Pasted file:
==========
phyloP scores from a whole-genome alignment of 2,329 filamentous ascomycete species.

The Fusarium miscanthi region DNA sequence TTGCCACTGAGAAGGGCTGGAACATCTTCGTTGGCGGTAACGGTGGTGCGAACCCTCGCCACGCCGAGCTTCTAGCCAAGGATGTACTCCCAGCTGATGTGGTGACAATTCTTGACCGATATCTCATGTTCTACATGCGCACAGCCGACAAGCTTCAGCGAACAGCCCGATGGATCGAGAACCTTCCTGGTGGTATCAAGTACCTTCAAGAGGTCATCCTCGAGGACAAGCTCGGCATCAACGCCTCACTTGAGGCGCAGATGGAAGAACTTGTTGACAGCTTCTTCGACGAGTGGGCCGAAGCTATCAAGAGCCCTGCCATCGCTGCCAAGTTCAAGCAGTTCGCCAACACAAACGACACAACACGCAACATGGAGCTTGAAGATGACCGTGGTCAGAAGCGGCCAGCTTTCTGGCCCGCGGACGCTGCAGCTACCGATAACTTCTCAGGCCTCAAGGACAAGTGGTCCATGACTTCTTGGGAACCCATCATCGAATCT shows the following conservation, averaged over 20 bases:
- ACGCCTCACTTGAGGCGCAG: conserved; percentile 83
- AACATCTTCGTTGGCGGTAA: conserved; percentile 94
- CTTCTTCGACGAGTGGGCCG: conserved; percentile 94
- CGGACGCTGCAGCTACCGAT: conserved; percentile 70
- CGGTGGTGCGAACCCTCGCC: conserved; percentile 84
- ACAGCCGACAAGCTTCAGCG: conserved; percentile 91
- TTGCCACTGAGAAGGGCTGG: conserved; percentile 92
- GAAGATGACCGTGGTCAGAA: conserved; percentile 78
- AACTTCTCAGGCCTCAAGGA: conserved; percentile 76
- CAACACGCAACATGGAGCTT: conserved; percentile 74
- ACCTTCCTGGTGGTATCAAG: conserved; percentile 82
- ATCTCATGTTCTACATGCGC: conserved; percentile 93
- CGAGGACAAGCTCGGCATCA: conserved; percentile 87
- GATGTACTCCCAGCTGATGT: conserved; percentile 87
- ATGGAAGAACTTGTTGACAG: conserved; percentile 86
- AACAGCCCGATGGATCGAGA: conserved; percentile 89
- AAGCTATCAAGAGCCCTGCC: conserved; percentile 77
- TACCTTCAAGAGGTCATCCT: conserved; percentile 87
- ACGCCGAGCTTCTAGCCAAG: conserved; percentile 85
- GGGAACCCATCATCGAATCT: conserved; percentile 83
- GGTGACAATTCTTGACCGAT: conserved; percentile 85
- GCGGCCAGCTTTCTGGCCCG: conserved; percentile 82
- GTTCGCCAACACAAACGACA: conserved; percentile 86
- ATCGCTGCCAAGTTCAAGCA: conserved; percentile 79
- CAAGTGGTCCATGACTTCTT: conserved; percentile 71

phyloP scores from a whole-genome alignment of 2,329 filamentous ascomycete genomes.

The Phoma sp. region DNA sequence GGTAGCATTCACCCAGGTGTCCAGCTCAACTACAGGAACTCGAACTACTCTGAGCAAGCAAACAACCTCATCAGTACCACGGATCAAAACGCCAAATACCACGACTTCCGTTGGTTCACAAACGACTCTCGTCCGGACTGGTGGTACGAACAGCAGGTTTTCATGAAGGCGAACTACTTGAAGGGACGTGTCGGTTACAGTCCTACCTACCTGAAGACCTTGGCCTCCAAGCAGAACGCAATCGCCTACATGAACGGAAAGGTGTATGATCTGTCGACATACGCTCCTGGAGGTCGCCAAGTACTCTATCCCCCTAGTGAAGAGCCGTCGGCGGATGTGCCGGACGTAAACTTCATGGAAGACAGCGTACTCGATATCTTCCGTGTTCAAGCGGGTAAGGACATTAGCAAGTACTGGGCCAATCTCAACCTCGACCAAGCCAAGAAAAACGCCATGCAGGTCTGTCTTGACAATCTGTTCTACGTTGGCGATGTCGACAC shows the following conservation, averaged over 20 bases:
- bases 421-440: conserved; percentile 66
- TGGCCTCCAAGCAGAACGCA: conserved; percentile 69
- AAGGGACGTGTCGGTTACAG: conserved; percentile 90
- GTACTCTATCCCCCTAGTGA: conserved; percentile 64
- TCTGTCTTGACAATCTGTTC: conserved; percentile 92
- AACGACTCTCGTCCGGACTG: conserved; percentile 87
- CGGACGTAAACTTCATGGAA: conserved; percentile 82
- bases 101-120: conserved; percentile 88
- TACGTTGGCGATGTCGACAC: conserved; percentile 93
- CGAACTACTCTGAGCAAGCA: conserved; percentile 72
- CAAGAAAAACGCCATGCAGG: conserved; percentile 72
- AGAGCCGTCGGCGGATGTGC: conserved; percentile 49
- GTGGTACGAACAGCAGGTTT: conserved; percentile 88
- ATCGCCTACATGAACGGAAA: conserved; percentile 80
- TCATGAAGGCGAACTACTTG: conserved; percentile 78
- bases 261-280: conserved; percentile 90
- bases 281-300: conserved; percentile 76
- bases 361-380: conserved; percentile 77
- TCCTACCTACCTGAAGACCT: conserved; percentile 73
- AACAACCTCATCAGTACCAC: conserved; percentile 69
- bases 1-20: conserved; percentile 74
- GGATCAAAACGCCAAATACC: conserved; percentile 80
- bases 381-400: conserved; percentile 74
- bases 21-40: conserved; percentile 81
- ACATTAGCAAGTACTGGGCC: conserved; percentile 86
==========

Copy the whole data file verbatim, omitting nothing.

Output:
phyloP scores from a whole-genome alignment of 2,329 filamentous ascomycete species.

The Fusarium miscanthi region DNA sequence TTGCCACTGAGAAGGGCTGGAACATCTTCGTTGGCGGTAACGGTGGTGCGAACCCTCGCCACGCCGAGCTTCTAGCCAAGGATGTACTCCCAGCTGATGTGGTGACAATTCTTGACCGATATCTCATGTTCTACATGCGCACAGCCGACAAGCTTCAGCGAACAGCCCGATGGATCGAGAACCTTCCTGGTGGTATCAAGTACCTTCAAGAGGTCATCCTCGAGGACAAGCTCGGCATCAACGCCTCACTTGAGGCGCAGATGGAAGAACTTGTTGACAGCTTCTTCGACGAGTGGGCCGAAGCTATCAAGAGCCCTGCCATCGCTGCCAAGTTCAAGCAGTTCGCCAACACAAACGACACAACACGCAACATGGAGCTTGAAGATGACCGTGGTCAGAAGCGGCCAGCTTTCTGGCCCGCGGACGCTGCAGCTACCGATAACTTCTCAGGCCTCAAGGACAAGTGGTCCATGACTTCTTGGGAACCCATCATCGAATCT shows the following conservation, averaged over 20 bases:
- ACGCCTCACTTGAGGCGCAG: conserved; percentile 83
- AACATCTTCGTTGGCGGTAA: conserved; percentile 94
- CTTCTTCGACGAGTGGGCCG: conserved; percentile 94
- CGGACGCTGCAGCTACCGAT: conserved; percentile 70
- CGGTGGTGCGAACCCTCGCC: conserved; percentile 84
- ACAGCCGACAAGCTTCAGCG: conserved; percentile 91
- TTGCCACTGAGAAGGGCTGG: conserved; percentile 92
- GAAGATGACCGTGGTCAGAA: conserved; percentile 78
- AACTTCTCAGGCCTCAAGGA: conserved; percentile 76
- CAACACGCAACATGGAGCTT: conserved; percentile 74
- ACCTTCCTGGTGGTATCAAG: conserved; percentile 82
- ATCTCATGTTCTACATGCGC: conserved; percentile 93
- CGAGGACAAGCTCGGCATCA: conserved; percentile 87
- GATGTACTCCCAGCTGATGT: conserved; percentile 87
- ATGGAAGAACTTGTTGACAG: conserved; percentile 86
- AACAGCCCGATGGATCGAGA: conserved; percentile 89
- AAGCTATCAAGAGCCCTGCC: conserved; percentile 77
- TACCTTCAAGAGGTCATCCT: conserved; percentile 87
- ACGCCGAGCTTCTAGCCAAG: conserved; percentile 85
- GGGAACCCATCATCGAATCT: conserved; percentile 83
- GGTGACAATTCTTGACCGAT: conserved; percentile 85
- GCGGCCAGCTTTCTGGCCCG: conserved; percentile 82
- GTTCGCCAACACAAACGACA: conserved; percentile 86
- ATCGCTGCCAAGTTCAAGCA: conserved; percentile 79
- CAAGTGGTCCATGACTTCTT: conserved; percentile 71

phyloP scores from a whole-genome alignment of 2,329 filamentous ascomycete genomes.

The Phoma sp. region DNA sequence GGTAGCATTCACCCAGGTGTCCAGCTCAACTACAGGAACTCGAACTACTCTGAGCAAGCAAACAACCTCATCAGTACCACGGATCAAAACGCCAAATACCACGACTTCCGTTGGTTCACAAACGACTCTCGTCCGGACTGGTGGTACGAACAGCAGGTTTTCATGAAGGCGAACTACTTGAAGGGACGTGTCGGTTACAGTCCTACCTACCTGAAGACCTTGGCCTCCAAGCAGAACGCAATCGCCTACATGAACGGAAAGGTGTATGATCTGTCGACATACGCTCCTGGAGGTCGCCAAGTACTCTATCCCCCTAGTGAAGAGCCGTCGGCGGATGTGCCGGACGTAAACTTCATGGAAGACAGCGTACTCGATATCTTCCGTGTTCAAGCGGGTAAGGACATTAGCAAGTACTGGGCCAATCTCAACCTCGACCAAGCCAAGAAAAACGCCATGCAGGTCTGTCTTGACAATCTGTTCTACGTTGGCGATGTCGACAC shows the following conservation, averaged over 20 bases:
- bases 421-440: conserved; percentile 66
- TGGCCTCCAAGCAGAACGCA: conserved; percentile 69
- AAGGGACGTGTCGGTTACAG: conserved; percentile 90
- GTACTCTATCCCCCTAGTGA: conserved; percentile 64
- TCTGTCTTGACAATCTGTTC: conserved; percentile 92
- AACGACTCTCGTCCGGACTG: conserved; percentile 87
- CGGACGTAAACTTCATGGAA: conserved; percentile 82
- bases 101-120: conserved; percentile 88
- TACGTTGGCGATGTCGACAC: conserved; percentile 93
- CGAACTACTCTGAGCAAGCA: conserved; percentile 72
- CAAGAAAAACGCCATGCAGG: conserved; percentile 72
- AGAGCCGTCGGCGGATGTGC: conserved; percentile 49
- GTGGTACGAACAGCAGGTTT: conserved; percentile 88
- ATCGCCTACATGAACGGAAA: conserved; percentile 80
- TCATGAAGGCGAACTACTTG: conserved; percentile 78
- bases 261-280: conserved; percentile 90
- bases 281-300: conserved; percentile 76
- bases 361-380: conserved; percentile 77
- TCCTACCTACCTGAAGACCT: conserved; percentile 73
- AACAACCTCATCAGTACCAC: conserved; percentile 69
- bases 1-20: conserved; percentile 74
- GGATCAAAACGCCAAATACC: conserved; percentile 80
- bases 381-400: conserved; percentile 74
- bases 21-40: conserved; percentile 81
- ACATTAGCAAGTACTGGGCC: conserved; percentile 86